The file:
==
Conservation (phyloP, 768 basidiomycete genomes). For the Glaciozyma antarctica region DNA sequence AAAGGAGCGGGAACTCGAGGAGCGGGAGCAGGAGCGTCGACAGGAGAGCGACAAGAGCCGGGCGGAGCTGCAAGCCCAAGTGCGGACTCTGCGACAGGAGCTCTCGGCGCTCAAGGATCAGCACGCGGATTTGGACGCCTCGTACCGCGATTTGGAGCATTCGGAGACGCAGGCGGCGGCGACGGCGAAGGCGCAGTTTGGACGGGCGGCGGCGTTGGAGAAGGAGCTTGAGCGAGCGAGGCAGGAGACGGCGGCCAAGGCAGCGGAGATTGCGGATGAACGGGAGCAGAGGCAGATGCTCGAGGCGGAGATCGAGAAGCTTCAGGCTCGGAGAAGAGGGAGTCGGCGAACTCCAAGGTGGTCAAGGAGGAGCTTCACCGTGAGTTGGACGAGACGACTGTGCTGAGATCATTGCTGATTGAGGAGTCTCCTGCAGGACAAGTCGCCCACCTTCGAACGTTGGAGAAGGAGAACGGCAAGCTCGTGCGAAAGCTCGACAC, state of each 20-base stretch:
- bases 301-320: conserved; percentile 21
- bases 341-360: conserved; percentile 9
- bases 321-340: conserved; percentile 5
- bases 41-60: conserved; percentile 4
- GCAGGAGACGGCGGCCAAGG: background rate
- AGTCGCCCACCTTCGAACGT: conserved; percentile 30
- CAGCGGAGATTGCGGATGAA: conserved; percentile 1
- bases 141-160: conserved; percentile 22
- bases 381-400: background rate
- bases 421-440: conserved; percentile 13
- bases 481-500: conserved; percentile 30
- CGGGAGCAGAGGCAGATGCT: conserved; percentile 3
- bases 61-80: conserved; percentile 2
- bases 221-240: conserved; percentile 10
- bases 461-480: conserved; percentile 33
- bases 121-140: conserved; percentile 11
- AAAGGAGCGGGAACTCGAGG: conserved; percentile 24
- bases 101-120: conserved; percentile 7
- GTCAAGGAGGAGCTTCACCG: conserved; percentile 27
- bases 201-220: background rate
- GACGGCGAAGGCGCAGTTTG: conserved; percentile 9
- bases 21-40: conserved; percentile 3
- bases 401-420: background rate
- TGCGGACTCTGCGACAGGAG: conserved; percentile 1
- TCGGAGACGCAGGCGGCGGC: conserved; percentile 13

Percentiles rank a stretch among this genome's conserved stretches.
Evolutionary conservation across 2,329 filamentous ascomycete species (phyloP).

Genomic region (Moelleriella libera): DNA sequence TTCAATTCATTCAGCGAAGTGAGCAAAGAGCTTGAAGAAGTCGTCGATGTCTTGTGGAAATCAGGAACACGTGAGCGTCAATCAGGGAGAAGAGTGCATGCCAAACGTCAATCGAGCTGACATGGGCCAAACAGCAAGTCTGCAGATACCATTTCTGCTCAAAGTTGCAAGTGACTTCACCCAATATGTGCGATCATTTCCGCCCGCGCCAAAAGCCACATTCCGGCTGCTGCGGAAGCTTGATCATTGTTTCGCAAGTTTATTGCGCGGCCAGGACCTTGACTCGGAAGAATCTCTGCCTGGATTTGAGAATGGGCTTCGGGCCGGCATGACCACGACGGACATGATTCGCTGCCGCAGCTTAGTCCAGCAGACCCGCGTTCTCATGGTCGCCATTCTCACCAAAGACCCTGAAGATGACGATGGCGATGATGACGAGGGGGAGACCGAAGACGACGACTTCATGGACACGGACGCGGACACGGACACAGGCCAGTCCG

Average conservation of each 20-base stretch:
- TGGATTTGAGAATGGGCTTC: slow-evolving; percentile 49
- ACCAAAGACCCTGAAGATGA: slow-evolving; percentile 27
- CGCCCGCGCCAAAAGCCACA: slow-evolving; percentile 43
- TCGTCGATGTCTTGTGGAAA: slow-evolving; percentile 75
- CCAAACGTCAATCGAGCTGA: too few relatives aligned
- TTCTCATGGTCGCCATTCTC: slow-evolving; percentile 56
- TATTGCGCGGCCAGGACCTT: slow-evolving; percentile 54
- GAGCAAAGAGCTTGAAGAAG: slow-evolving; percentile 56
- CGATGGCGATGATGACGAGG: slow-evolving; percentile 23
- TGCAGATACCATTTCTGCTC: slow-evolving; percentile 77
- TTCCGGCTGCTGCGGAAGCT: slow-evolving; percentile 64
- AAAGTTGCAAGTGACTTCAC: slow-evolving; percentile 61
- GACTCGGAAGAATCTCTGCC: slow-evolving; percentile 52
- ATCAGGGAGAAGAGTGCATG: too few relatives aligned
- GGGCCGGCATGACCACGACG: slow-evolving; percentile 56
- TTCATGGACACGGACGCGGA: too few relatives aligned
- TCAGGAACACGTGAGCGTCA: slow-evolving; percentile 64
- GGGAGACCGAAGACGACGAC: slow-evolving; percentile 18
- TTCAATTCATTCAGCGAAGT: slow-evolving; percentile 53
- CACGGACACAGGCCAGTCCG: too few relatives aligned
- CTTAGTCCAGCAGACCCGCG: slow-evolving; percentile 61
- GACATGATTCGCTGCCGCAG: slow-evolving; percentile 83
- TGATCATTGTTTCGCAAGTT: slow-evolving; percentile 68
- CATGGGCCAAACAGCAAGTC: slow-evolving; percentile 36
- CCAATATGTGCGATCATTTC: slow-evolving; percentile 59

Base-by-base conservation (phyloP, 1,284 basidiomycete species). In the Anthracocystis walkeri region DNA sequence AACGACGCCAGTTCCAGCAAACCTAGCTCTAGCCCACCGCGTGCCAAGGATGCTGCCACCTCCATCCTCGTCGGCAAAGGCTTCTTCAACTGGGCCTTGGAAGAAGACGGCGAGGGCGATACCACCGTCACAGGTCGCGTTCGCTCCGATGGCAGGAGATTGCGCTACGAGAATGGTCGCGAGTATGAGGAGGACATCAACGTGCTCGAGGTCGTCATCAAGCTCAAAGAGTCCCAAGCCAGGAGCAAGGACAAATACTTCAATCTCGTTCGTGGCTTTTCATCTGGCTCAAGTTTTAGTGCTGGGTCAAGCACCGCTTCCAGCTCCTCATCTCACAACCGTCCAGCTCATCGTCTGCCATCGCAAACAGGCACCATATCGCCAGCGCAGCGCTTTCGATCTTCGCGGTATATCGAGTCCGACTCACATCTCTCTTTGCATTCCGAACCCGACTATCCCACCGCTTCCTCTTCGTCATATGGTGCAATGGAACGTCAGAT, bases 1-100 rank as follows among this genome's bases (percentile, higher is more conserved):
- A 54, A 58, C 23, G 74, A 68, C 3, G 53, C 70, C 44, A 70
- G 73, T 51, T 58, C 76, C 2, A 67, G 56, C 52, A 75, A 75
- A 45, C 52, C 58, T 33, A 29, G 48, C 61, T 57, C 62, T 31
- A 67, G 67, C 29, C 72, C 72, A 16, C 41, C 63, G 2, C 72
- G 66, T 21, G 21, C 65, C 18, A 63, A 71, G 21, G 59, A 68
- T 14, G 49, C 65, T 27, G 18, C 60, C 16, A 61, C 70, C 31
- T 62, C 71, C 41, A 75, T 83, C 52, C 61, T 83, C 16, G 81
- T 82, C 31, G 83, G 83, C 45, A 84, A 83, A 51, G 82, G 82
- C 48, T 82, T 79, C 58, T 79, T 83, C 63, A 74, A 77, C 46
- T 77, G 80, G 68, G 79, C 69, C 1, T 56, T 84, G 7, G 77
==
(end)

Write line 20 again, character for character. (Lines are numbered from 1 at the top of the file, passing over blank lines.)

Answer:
- GTCAAGGAGGAGCTTCACCG: conserved; percentile 27